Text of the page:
Pima Community College is hiring a new provost with no experience in that role as it heads into the home stretch of its efforts to get off probation.
Meanwhile, a key figure helping PCC fix its problems has declined an offer to stay on and will leave several months before the school’s fate is decided.
Erica C. Holmes, now a vice president at a college in Chicago, starts work July 1 as PCC’s provost and executive vice chancellor for academic and student services, the Tucson school announced Tuesday.
Holmes was one of six candidates interviewed for the position, which will pay her about $176,400 a year.
“Erica has the combination of skills and talents Pima needs at this pivotal moment,” Chancellor Lee Lambert said in a news release .
In an interview, Lambert said Holmes may have “a period of growth pains” at first, but has shown a knack for leadership in past jobs.
Holmes has worked for her current employer, Kennedy-King College in Chicago, for about a year as vice president of academic and student affairs.
Before that, she spent four years as vice president of academic affairs at a small rural school in North Carolina, and five years as a business dean at a college in Richmond, Va.
Zelema Harris, nationally renowned for her decades of experience in righting troubled schools, has been serving as PCC’s interim provost since December, shortly after she was hired there for a different executive role.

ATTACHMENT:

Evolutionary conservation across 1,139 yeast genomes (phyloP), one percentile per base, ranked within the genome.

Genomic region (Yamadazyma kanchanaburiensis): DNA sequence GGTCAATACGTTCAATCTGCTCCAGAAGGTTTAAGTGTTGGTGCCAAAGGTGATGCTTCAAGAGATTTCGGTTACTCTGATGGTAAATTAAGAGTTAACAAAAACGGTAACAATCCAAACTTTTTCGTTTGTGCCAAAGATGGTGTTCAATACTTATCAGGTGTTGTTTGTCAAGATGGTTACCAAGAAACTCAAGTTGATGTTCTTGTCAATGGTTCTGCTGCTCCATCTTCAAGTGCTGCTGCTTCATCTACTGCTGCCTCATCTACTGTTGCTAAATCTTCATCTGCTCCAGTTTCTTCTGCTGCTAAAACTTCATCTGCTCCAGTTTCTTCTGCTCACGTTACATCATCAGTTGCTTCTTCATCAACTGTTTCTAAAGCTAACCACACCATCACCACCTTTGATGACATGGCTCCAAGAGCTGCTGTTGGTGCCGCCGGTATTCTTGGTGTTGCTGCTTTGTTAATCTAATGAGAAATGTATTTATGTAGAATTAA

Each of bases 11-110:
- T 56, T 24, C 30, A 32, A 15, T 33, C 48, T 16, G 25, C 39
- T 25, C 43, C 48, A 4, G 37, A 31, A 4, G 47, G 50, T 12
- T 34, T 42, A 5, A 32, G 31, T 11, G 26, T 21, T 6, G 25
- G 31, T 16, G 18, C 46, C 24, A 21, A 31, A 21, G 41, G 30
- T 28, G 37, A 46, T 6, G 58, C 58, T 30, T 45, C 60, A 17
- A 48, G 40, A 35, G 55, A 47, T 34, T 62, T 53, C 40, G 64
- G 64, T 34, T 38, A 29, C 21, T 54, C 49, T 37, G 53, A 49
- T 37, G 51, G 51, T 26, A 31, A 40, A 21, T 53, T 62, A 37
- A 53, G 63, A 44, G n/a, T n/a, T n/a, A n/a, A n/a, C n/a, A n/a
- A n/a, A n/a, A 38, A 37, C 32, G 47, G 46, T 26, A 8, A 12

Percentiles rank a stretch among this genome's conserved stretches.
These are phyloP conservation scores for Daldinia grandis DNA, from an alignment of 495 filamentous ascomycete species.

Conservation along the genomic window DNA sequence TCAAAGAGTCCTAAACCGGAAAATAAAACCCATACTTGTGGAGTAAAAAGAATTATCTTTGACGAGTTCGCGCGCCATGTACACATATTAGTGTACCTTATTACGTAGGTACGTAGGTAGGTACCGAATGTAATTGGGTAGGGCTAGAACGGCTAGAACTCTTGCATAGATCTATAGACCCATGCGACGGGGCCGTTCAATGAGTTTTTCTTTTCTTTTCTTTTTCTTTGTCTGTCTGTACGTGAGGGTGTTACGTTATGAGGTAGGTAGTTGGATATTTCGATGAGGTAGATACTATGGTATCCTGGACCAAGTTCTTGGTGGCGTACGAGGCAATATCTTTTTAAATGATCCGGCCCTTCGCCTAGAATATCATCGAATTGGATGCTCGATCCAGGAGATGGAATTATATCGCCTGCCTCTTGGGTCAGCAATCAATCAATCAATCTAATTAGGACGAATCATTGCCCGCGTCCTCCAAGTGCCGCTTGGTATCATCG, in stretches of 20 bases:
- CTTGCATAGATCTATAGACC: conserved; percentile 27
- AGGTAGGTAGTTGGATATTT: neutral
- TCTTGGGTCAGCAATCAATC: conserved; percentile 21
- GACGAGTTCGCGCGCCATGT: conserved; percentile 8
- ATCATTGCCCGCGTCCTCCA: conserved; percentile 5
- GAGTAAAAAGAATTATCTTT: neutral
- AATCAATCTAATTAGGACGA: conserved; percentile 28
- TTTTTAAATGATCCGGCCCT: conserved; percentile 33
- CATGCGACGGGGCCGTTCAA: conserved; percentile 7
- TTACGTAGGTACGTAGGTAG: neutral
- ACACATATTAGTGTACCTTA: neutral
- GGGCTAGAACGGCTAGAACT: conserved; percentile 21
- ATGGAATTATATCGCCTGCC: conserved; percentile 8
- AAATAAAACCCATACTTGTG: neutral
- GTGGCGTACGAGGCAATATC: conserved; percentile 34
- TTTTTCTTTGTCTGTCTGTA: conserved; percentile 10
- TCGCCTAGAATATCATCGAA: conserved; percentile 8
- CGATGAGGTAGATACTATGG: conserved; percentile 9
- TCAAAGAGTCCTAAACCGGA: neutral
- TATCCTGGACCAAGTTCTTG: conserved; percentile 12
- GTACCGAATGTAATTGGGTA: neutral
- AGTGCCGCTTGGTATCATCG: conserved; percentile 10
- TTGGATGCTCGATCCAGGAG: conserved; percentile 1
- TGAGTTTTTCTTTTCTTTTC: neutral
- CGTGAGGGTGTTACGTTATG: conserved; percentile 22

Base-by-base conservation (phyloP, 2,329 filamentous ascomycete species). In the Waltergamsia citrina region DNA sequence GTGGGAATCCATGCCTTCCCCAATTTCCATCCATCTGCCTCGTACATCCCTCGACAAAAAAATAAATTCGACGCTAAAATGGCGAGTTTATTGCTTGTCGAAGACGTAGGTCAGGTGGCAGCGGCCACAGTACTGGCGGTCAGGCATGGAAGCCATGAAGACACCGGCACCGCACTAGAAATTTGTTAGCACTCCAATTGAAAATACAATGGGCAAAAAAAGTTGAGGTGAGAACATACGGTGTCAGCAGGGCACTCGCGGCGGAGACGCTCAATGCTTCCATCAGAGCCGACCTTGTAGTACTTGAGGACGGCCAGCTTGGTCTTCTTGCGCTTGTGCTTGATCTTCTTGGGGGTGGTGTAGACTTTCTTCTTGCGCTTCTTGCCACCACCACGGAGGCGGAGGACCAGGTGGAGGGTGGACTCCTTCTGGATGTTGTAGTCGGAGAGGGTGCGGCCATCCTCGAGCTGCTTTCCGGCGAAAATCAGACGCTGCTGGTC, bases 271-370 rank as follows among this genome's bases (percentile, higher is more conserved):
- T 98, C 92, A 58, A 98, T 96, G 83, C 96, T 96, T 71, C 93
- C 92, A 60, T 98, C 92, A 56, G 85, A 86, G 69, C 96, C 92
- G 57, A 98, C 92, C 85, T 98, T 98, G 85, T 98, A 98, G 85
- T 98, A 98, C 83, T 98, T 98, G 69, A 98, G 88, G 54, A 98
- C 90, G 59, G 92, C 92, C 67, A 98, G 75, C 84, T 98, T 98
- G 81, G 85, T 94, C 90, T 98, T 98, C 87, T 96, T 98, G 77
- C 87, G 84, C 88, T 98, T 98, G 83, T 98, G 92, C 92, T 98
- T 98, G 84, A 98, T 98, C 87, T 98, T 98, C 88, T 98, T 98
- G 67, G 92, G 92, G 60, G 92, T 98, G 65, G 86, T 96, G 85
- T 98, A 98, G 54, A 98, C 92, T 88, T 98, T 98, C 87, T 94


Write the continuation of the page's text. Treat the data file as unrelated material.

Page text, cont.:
Harris told the Arizona Daily Star she’s leaving PCC on June 30 when her contract expires, despite being asked not to go.
“I asked her to stay. I would love for her to stay on,” Lambert said.
Harris has far more executive experience than anyone else at PCC, especially with the Higher Learning Commission, the accrediting body that put the college on probation last year for failures in administration and governance. Harris is a former member of the commission.
In an interview, Harris said new administrators coming on board “should have the opportunity to lead” without her.
PCC must submit a final report to the accreditor by July 31 spelling out how it has fixed its problems.
An accreditation team will visit the college in September to assess the extent of improvements. A final decision on whether to lift the sanction is expected early next year.
“I wish the college well and will be cheering for their success,” Harris said.